I have a kext that I would like to be loaded at startup time. It doesn't need to be loaded particularly early in the process, but I would like it to be loaded before a user logs in.

The kext in question is InsomniaT, and, unlike a device driver, there is nothing that is automatically going to request that it be loaded into the kernel, so just putting it in /System/Library/Extensions won't do anything.

What's the best way to do this?

  • Why not add the kext to /Library/Extensions, set the permissions to 755 and the owner/group to root:wheel, and rebuild the kernel cache after loading it? – Chealion Sep 26 '09 at 20:36
  • My understanding is that it won't actually be loaded unless something requests it. So I can do that, but I'm still left with getting something to request it. – wfaulk Sep 26 '09 at 22:13

Use a launch daemon to run /sbin/kextload at start up.

You might want something along these lines... link text

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  • your link is not valid – Usman Nisar Aug 10 '15 at 11:03
  • 1
    Thank's Mani. The dangers of posting links, eh?! wfaulk's answer below superuser.com/a/47373 describes the solution that the linked used to describe – Steve Folly Aug 11 '15 at 11:28

Steve Folly's link is accurate, but to have it here:

Create a plist file (which is just a plain text XML document) named something like com.domain.identifier.plist in /Library/LaunchDaemons with contents similar to this:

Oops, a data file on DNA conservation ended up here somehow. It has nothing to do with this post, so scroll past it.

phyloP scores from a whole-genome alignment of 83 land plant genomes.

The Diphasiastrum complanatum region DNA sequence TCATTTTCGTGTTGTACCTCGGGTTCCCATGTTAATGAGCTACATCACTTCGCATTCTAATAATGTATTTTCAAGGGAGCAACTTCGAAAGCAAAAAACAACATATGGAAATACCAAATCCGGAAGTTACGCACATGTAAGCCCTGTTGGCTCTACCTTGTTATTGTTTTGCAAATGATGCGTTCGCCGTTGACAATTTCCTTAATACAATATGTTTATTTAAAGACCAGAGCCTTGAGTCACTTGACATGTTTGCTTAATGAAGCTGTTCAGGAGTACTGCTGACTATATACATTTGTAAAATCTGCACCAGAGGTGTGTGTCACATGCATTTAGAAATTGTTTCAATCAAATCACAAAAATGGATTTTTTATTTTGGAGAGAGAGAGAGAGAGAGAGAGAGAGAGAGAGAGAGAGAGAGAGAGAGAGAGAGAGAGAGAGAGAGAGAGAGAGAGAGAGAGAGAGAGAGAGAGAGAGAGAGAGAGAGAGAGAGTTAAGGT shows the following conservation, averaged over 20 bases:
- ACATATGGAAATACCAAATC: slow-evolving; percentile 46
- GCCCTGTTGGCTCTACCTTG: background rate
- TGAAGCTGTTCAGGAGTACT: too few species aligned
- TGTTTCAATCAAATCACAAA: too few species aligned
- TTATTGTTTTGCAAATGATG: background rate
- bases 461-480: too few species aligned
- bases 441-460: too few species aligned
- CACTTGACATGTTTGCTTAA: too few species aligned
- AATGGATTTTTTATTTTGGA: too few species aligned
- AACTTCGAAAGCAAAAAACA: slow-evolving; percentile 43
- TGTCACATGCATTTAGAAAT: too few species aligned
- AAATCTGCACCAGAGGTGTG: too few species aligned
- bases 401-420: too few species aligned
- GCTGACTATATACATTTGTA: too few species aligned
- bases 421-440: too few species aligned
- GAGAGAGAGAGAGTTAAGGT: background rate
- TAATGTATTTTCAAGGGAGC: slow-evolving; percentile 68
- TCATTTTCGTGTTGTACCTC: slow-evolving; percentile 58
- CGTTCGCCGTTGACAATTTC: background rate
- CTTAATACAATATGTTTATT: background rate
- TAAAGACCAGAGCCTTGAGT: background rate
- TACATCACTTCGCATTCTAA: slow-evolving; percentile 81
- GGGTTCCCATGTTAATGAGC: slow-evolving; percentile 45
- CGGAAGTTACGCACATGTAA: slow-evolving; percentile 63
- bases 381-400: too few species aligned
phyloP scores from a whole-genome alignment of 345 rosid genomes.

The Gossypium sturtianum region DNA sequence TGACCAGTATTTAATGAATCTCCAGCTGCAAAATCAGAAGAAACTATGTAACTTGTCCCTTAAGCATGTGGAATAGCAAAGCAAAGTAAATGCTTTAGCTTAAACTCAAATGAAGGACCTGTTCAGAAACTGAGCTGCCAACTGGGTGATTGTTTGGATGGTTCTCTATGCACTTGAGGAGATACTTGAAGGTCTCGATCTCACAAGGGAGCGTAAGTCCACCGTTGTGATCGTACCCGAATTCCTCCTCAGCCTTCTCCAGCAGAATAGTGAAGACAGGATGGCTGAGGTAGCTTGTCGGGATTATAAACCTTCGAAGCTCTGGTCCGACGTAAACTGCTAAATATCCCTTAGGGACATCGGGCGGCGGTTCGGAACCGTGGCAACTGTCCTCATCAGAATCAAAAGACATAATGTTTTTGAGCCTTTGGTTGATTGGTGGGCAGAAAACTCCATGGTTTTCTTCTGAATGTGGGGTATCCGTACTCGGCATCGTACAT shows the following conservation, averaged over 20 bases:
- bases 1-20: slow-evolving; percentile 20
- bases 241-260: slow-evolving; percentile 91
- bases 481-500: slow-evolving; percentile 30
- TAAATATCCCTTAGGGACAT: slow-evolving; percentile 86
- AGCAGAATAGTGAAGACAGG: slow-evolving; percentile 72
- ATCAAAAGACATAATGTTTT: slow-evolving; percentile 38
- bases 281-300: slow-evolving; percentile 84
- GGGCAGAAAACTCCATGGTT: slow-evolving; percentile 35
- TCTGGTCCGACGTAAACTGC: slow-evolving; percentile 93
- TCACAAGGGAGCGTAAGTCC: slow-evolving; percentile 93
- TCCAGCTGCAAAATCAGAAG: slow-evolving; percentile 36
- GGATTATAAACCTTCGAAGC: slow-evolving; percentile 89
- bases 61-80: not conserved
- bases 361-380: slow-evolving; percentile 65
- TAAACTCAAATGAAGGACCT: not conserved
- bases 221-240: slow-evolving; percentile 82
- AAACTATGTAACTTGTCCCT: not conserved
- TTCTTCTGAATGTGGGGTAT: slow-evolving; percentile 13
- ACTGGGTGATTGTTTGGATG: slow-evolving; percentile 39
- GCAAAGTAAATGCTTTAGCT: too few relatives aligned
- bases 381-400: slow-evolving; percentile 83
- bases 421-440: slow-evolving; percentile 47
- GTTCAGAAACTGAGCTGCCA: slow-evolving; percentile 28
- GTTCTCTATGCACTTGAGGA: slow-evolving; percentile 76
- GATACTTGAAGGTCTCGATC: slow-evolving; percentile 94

<!DOCTYPE plist PUBLIC "-//Apple//DTD PLIST 1.0//EN" "http://www.apple.com/DTDs/PropertyList-1.0.dtd">
<plist version="1.0">

(There's a manpage, launchd.plist(5) that specifies the syntax of LaunchDaemon plist files.)

I then converted it to a binary plist file just for some trivial syntax checking:

plutil -convert binary1 com.domain.identifier.plist

Then activate the LaunchDaemon to run at startup:

launchctl load -w /Library/LaunchDaemons/com.domain.identifier.plist

And check to make sure that it's in there:

launchctl list | grep com.domain.identifier

The LaunchDaemon should run at startup and load the kext.

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  • 1
    plutil also has a -lint option for syntax checking, which is also the default option for no arguments. – paxswill Jan 5 '12 at 23:44

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